Every spring, I make a pilgrimage to Acadia National Park’s rocky shores. I’ve seen finbacks surfacing beyond the blinking red shadow of the Bass Harbor Head lighthouse, watched the sun set from the bold granite shoulders of Cadillac Mountain, and rested my spirit in this Maine wonderland of mountains, islands, and blue sea -- one of America’s most magnificent landscapes.
But this remarkable national icon is in jeopardy.
According to a business study recently released by the park, Acadia is struggling to operate on a budget half the size it needs. More than one million artifacts in Acadia’s collection, including a pair of Revolutionary War–era dueling pistols, have not been catalogued; interpretive programs have been reduced; and acute staffing shortages have limited the park’s ability to deal with traffic congestion or protect fragile bird colonies nesting offshore. Acadia does not even have a comprehensive inventory of its plants or wildlife, so park managers cannot effectively protect those resources.
It isn’t for lack of trying. Partnerships and private funding generously provided by groups such as Friends of Acadia have enabled the park to accomplish much beyond its reach, but those funds can only go so far in closing the gap between congressional appropriations and need. Like managers at most national park units, Acadia’s staff continues to struggle to make do with what it has, working first and foremost to provide quality experiences for visitors and protect the resources we all come to enjoy.
Research conducted by the National Parks Conservation Association and the National Park Service has revealed that the national parks are, on average, operating with only two-thirds of the necessary funding. At Death Valley National Park, for example, public education activities were cut by more than a third this year. Dry Tortugas’ fragile coral reef is being damaged because the Park Service does not have the funding to protect and monitor the resources. And native wildlife is disappearing from Lassen Volcanic National Park.
Funding shortfalls also endanger the parks’ cultural and historic resources. Historic structures and archeological sites are deteriorating at Mount Rainier, Grand Teton, and Glacier National Parks. Several of the Civil Warperiod and early-20th-century buildings at Harpers Ferry National Historical Park are in need of significant restoration to ensure their preservation and visitor safety. Most of Morristown’s significant Revolutionary War museum Collection -- including George Washington’s sword and more than 50,000 manuscripts -- is inaccessible to researchers and park visitors because of insufficient staffing. The Grand Canyon National Park contains thousands of archeological sites as well as 124 National Historic Landmarks and 336 National Register-listed sites, but only 3 percent of the park has been adequately surveyed for historic resources, compromising the protection of sites yet to be discovered.
“To keep the Grand Canyon the premier national park and sustainable wilderness it has been for centuries, we must face the fact that the park needs a substantial increase in funding,” said Deborah Tuck, president of the Grand Canyon National Park Foundation. “Decades of inadequate funding for this park and others in the system are undermining our ability to preserve these wonders for future generations.”
“Keep it for your children, your children’s children, and for all who come after you,” Theodore Roosevelt once said of the Grand Canyon, “as the one great site that every American... should see.”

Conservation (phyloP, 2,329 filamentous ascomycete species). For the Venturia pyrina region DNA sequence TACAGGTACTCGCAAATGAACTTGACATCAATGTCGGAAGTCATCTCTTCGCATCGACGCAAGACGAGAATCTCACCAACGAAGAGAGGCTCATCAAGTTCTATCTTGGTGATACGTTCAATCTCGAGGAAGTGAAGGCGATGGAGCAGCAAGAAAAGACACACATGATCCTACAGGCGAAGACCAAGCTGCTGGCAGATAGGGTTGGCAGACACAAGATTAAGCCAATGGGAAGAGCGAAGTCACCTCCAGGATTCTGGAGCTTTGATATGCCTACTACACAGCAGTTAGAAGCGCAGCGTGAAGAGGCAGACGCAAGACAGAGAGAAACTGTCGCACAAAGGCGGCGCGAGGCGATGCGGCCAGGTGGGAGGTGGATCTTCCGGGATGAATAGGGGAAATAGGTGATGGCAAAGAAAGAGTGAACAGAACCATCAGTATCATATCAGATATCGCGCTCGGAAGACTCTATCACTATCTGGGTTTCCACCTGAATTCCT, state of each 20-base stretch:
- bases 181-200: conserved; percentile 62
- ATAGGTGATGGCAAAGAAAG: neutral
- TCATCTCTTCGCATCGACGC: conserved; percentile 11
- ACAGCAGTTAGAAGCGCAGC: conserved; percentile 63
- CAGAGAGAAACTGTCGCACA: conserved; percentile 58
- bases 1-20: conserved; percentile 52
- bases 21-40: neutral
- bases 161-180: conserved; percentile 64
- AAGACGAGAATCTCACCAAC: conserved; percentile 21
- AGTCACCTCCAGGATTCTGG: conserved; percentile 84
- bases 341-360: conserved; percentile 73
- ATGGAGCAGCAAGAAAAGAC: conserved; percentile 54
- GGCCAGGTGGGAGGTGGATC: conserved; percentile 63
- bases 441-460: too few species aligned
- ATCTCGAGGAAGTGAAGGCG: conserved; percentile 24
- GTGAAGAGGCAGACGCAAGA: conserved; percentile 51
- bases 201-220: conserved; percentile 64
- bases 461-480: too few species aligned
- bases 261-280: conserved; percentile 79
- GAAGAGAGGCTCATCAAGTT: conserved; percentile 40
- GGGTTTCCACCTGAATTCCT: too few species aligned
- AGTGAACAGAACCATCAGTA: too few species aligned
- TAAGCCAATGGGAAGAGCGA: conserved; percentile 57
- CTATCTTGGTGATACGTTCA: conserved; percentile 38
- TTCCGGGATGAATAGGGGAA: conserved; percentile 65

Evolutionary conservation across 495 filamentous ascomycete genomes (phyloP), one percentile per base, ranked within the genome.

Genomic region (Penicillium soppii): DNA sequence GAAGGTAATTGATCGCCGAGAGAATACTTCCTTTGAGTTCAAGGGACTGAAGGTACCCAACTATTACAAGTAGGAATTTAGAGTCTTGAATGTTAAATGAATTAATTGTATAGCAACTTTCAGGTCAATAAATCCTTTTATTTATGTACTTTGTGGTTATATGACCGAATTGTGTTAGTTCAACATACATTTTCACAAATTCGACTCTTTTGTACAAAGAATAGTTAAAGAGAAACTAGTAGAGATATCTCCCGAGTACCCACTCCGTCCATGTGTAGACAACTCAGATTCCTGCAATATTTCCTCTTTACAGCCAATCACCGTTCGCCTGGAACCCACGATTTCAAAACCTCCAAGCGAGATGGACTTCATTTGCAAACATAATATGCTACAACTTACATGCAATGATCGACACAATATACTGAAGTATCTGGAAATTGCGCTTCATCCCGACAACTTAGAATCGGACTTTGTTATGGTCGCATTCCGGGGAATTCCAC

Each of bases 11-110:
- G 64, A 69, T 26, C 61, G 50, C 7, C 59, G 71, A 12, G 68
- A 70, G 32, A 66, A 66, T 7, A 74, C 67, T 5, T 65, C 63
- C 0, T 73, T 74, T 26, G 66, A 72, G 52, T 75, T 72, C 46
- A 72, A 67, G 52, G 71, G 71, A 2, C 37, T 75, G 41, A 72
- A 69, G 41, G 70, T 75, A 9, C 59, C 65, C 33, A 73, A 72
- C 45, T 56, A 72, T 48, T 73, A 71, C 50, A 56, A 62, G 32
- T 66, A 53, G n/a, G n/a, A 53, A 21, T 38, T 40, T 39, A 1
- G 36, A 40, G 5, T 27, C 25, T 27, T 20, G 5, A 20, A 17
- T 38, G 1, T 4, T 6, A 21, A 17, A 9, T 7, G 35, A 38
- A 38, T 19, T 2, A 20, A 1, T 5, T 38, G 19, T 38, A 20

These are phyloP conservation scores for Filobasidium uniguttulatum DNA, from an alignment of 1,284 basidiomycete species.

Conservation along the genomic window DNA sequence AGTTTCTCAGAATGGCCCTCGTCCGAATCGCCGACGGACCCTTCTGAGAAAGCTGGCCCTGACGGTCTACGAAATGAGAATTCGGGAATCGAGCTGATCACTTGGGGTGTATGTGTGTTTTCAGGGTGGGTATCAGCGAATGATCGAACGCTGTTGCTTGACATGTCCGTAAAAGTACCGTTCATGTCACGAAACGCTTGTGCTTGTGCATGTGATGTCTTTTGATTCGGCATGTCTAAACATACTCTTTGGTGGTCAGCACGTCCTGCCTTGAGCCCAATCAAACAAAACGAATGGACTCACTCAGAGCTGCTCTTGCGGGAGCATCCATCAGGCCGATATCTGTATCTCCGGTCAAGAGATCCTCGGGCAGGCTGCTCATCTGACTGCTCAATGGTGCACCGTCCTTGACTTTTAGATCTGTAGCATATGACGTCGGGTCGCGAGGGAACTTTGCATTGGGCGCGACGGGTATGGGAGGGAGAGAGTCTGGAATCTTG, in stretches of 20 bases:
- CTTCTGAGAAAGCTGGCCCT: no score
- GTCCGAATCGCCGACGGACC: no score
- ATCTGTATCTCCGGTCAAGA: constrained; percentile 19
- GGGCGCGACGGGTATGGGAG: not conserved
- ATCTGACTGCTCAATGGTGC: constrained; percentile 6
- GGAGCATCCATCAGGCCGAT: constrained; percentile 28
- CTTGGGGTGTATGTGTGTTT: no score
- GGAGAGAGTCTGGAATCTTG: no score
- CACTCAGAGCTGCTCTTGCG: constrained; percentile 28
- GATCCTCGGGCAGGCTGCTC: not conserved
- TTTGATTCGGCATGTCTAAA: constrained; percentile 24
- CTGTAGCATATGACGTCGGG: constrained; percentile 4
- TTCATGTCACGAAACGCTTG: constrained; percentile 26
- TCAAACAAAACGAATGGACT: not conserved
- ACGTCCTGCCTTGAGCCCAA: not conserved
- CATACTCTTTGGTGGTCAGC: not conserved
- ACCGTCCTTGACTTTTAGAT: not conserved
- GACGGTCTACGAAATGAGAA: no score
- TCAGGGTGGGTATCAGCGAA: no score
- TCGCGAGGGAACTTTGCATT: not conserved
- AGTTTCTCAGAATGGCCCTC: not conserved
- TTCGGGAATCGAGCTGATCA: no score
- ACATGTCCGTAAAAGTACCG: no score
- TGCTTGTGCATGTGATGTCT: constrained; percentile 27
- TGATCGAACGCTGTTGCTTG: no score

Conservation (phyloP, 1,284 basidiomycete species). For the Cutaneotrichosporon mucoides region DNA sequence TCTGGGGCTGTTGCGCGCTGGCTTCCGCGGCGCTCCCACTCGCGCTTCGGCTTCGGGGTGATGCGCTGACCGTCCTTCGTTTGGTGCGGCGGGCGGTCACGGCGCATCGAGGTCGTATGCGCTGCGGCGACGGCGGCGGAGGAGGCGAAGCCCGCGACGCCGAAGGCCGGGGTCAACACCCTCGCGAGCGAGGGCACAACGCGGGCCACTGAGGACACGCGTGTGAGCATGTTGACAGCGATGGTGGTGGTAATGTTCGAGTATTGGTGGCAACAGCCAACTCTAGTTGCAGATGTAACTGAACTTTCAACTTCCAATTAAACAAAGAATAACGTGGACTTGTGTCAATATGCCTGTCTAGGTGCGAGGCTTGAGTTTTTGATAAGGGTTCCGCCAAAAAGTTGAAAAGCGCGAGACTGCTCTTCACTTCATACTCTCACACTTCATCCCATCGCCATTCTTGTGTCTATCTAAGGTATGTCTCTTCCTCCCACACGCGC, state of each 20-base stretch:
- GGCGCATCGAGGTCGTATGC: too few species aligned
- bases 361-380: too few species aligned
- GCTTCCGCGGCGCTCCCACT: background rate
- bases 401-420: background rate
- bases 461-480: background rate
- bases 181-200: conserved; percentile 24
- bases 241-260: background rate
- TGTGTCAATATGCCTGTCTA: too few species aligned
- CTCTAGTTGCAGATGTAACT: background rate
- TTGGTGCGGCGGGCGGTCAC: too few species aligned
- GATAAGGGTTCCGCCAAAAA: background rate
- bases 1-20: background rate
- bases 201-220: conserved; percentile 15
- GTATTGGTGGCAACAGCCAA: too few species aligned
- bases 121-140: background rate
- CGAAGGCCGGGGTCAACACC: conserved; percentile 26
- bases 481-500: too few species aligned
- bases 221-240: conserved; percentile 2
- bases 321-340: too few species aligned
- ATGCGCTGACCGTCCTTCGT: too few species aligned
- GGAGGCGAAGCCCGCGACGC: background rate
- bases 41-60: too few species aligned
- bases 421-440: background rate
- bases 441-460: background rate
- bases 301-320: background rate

The Rosie the Riveter/ World War II Home Front National Historical Park in northern California is another example of a park site crippled by insufficient funding. Located in Richmond, Calif., 16 miles northeast of San Francisco, this park was created in October 2000 to celebrate and interpret the contributions of an estimated six million women who worked in World War II defense industries, steel mills, foundries, lumber mills, aircraft factories, and other support services, mobilizing the Home Front and profoundly affecting the future of organized labor.
Unfortunately, most of the historic buildings and structures within park boundaries are in serious disrepair and urgently require historical assessments and interim stabilization. The park does not have a visitor center or exhibits, and there is insufficient funding and staffing to develop interim exhibits or to conduct tours for visitors. Funding is not even available for the administration of the park: The superintendent is one of only two Park Service employees.
“Home Front is a term that we haven’t heard in more than 50 years, but now, with the events of last September, it is used in the media everyday. The Rosie the Riveter/World War II Home Front National Historical Park has important lessons to teach us about working together, but needs additional funding to share those lessons with all Americans,” said Tom Butt, president of the Rosie the Riveter Trust and vice mayor of the city of Richmond.
Americans for National Parks
The reality is, while Congress has regularly increased funding to protect these important and awe-inspiring places, the budget of the National Park Service has failed to keep pace with burgeoning pressures that come from pollution, vehicle traffic, over-development adjacent to the parks, and increased visitation.
A 1995 General Accounting Office report, Difficult Choices Need to Be Made on the Future of the Parks, asserted that park visitor services are deteriorating and protection of wildlife and historic structures is uncertain because of increased legal responsibilities for park management, growing pressure from expanding visitation, and insufficient funding to support either of these needs.
In September 2001, the National Parks Conservation Association launched the Americans for National Parks campaign to address these needs. It set a goal of an additional $280 million in the National Park Service’s fiscal year 2003 operating budget, ramping up over five years to a total of $600 million annually to protect the historic structures, cultural artifacts, and plants and wildlife of national parks across the country. A matching grant from The Pew Charitable Trusts funds the campaign, enabling Americans for National Parks to hire a small staff, based at the offices of the National Parks Conservation Association in Washington, D.C. The staff includes a campaign director and legislative, communications, and grassroots managers, as well as a team of organizers in several states. The campaign staff is advised by a steering committee of national organizations and key regional groups that have significant expertise about the national parks, including the National Parks Conservation Association, Friends of Acadia, and the Girl Scouts of the U.S.A.
Through the work of the campaign staff and regional organizers in several states, including California, Tennessee, Washington, Arizona, and Colorado, Americans for National Parks is engaging individuals, organizations, the media, and key members of Congress in the campaign, educating and motivating people to communicate with Congress and the administration about the importance of funding the needs of the national parks.